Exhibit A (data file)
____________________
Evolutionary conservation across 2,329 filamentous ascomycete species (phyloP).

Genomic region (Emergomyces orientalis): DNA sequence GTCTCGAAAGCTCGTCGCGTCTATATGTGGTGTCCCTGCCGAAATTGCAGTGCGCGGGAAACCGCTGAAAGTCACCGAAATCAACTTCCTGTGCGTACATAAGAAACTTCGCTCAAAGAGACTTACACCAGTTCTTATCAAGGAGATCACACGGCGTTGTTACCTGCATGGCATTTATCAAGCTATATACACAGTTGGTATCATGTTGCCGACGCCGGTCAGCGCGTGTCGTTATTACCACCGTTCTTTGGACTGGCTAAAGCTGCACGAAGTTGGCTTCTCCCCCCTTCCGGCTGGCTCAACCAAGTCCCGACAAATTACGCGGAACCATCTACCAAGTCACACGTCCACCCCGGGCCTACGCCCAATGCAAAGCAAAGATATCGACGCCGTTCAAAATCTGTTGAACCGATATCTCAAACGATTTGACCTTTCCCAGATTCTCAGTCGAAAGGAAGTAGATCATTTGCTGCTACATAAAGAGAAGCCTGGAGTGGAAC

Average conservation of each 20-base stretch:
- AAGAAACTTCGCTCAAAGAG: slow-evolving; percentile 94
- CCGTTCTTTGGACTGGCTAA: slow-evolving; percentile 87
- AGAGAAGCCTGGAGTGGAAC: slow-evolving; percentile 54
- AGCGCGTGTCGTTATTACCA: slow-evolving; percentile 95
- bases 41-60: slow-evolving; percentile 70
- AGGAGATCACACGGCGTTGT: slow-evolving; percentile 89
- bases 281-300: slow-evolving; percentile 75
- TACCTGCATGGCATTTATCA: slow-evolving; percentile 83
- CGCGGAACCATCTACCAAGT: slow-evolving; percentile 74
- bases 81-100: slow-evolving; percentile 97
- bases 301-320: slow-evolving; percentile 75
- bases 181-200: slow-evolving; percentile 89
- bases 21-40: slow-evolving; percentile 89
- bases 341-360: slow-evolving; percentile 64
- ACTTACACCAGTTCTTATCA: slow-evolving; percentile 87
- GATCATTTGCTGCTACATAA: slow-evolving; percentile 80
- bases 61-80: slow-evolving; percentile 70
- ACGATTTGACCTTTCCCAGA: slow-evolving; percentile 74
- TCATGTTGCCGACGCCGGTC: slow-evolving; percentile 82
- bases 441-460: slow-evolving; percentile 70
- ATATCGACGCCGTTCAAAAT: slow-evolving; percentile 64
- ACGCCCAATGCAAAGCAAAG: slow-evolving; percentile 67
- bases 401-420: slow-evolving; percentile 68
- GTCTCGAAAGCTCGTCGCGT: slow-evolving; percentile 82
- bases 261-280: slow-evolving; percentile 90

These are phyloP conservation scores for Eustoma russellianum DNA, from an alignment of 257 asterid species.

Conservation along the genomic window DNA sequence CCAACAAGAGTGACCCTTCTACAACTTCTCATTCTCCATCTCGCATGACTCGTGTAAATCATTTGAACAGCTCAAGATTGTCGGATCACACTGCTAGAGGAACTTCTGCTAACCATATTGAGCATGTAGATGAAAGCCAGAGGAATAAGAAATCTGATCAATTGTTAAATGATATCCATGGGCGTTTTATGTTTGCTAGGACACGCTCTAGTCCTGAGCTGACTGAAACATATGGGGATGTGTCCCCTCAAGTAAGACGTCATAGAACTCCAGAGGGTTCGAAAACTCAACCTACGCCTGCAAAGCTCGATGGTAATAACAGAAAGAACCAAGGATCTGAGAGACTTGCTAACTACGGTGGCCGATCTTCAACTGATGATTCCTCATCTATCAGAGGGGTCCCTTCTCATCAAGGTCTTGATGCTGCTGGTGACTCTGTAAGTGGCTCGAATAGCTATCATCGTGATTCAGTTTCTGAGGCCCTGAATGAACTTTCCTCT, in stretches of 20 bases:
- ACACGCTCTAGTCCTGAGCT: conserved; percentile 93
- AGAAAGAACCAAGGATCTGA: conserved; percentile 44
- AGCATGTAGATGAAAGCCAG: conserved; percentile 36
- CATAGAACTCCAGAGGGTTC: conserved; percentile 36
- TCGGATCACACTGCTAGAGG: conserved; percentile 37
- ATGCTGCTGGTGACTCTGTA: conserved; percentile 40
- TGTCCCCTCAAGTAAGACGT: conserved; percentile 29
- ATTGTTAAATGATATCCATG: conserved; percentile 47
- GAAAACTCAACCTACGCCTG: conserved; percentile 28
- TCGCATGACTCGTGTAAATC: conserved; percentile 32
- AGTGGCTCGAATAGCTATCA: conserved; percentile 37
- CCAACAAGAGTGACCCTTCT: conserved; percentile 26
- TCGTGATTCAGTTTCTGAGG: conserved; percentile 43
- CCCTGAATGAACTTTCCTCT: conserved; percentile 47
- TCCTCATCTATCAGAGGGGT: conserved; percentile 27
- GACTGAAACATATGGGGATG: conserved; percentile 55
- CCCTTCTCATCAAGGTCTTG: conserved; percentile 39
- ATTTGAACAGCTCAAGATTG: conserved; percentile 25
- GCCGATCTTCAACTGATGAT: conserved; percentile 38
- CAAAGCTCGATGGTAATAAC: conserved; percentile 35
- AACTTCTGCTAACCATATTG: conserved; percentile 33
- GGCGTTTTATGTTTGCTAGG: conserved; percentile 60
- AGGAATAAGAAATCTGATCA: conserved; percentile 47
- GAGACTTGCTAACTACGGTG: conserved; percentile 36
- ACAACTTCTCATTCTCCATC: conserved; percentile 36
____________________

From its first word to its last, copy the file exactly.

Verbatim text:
Evolutionary conservation across 2,329 filamentous ascomycete species (phyloP).

Genomic region (Emergomyces orientalis): DNA sequence GTCTCGAAAGCTCGTCGCGTCTATATGTGGTGTCCCTGCCGAAATTGCAGTGCGCGGGAAACCGCTGAAAGTCACCGAAATCAACTTCCTGTGCGTACATAAGAAACTTCGCTCAAAGAGACTTACACCAGTTCTTATCAAGGAGATCACACGGCGTTGTTACCTGCATGGCATTTATCAAGCTATATACACAGTTGGTATCATGTTGCCGACGCCGGTCAGCGCGTGTCGTTATTACCACCGTTCTTTGGACTGGCTAAAGCTGCACGAAGTTGGCTTCTCCCCCCTTCCGGCTGGCTCAACCAAGTCCCGACAAATTACGCGGAACCATCTACCAAGTCACACGTCCACCCCGGGCCTACGCCCAATGCAAAGCAAAGATATCGACGCCGTTCAAAATCTGTTGAACCGATATCTCAAACGATTTGACCTTTCCCAGATTCTCAGTCGAAAGGAAGTAGATCATTTGCTGCTACATAAAGAGAAGCCTGGAGTGGAAC

Average conservation of each 20-base stretch:
- AAGAAACTTCGCTCAAAGAG: slow-evolving; percentile 94
- CCGTTCTTTGGACTGGCTAA: slow-evolving; percentile 87
- AGAGAAGCCTGGAGTGGAAC: slow-evolving; percentile 54
- AGCGCGTGTCGTTATTACCA: slow-evolving; percentile 95
- bases 41-60: slow-evolving; percentile 70
- AGGAGATCACACGGCGTTGT: slow-evolving; percentile 89
- bases 281-300: slow-evolving; percentile 75
- TACCTGCATGGCATTTATCA: slow-evolving; percentile 83
- CGCGGAACCATCTACCAAGT: slow-evolving; percentile 74
- bases 81-100: slow-evolving; percentile 97
- bases 301-320: slow-evolving; percentile 75
- bases 181-200: slow-evolving; percentile 89
- bases 21-40: slow-evolving; percentile 89
- bases 341-360: slow-evolving; percentile 64
- ACTTACACCAGTTCTTATCA: slow-evolving; percentile 87
- GATCATTTGCTGCTACATAA: slow-evolving; percentile 80
- bases 61-80: slow-evolving; percentile 70
- ACGATTTGACCTTTCCCAGA: slow-evolving; percentile 74
- TCATGTTGCCGACGCCGGTC: slow-evolving; percentile 82
- bases 441-460: slow-evolving; percentile 70
- ATATCGACGCCGTTCAAAAT: slow-evolving; percentile 64
- ACGCCCAATGCAAAGCAAAG: slow-evolving; percentile 67
- bases 401-420: slow-evolving; percentile 68
- GTCTCGAAAGCTCGTCGCGT: slow-evolving; percentile 82
- bases 261-280: slow-evolving; percentile 90

These are phyloP conservation scores for Eustoma russellianum DNA, from an alignment of 257 asterid species.

Conservation along the genomic window DNA sequence CCAACAAGAGTGACCCTTCTACAACTTCTCATTCTCCATCTCGCATGACTCGTGTAAATCATTTGAACAGCTCAAGATTGTCGGATCACACTGCTAGAGGAACTTCTGCTAACCATATTGAGCATGTAGATGAAAGCCAGAGGAATAAGAAATCTGATCAATTGTTAAATGATATCCATGGGCGTTTTATGTTTGCTAGGACACGCTCTAGTCCTGAGCTGACTGAAACATATGGGGATGTGTCCCCTCAAGTAAGACGTCATAGAACTCCAGAGGGTTCGAAAACTCAACCTACGCCTGCAAAGCTCGATGGTAATAACAGAAAGAACCAAGGATCTGAGAGACTTGCTAACTACGGTGGCCGATCTTCAACTGATGATTCCTCATCTATCAGAGGGGTCCCTTCTCATCAAGGTCTTGATGCTGCTGGTGACTCTGTAAGTGGCTCGAATAGCTATCATCGTGATTCAGTTTCTGAGGCCCTGAATGAACTTTCCTCT, in stretches of 20 bases:
- ACACGCTCTAGTCCTGAGCT: conserved; percentile 93
- AGAAAGAACCAAGGATCTGA: conserved; percentile 44
- AGCATGTAGATGAAAGCCAG: conserved; percentile 36
- CATAGAACTCCAGAGGGTTC: conserved; percentile 36
- TCGGATCACACTGCTAGAGG: conserved; percentile 37
- ATGCTGCTGGTGACTCTGTA: conserved; percentile 40
- TGTCCCCTCAAGTAAGACGT: conserved; percentile 29
- ATTGTTAAATGATATCCATG: conserved; percentile 47
- GAAAACTCAACCTACGCCTG: conserved; percentile 28
- TCGCATGACTCGTGTAAATC: conserved; percentile 32
- AGTGGCTCGAATAGCTATCA: conserved; percentile 37
- CCAACAAGAGTGACCCTTCT: conserved; percentile 26
- TCGTGATTCAGTTTCTGAGG: conserved; percentile 43
- CCCTGAATGAACTTTCCTCT: conserved; percentile 47
- TCCTCATCTATCAGAGGGGT: conserved; percentile 27
- GACTGAAACATATGGGGATG: conserved; percentile 55
- CCCTTCTCATCAAGGTCTTG: conserved; percentile 39
- ATTTGAACAGCTCAAGATTG: conserved; percentile 25
- GCCGATCTTCAACTGATGAT: conserved; percentile 38
- CAAAGCTCGATGGTAATAAC: conserved; percentile 35
- AACTTCTGCTAACCATATTG: conserved; percentile 33
- GGCGTTTTATGTTTGCTAGG: conserved; percentile 60
- AGGAATAAGAAATCTGATCA: conserved; percentile 47
- GAGACTTGCTAACTACGGTG: conserved; percentile 36
- ACAACTTCTCATTCTCCATC: conserved; percentile 36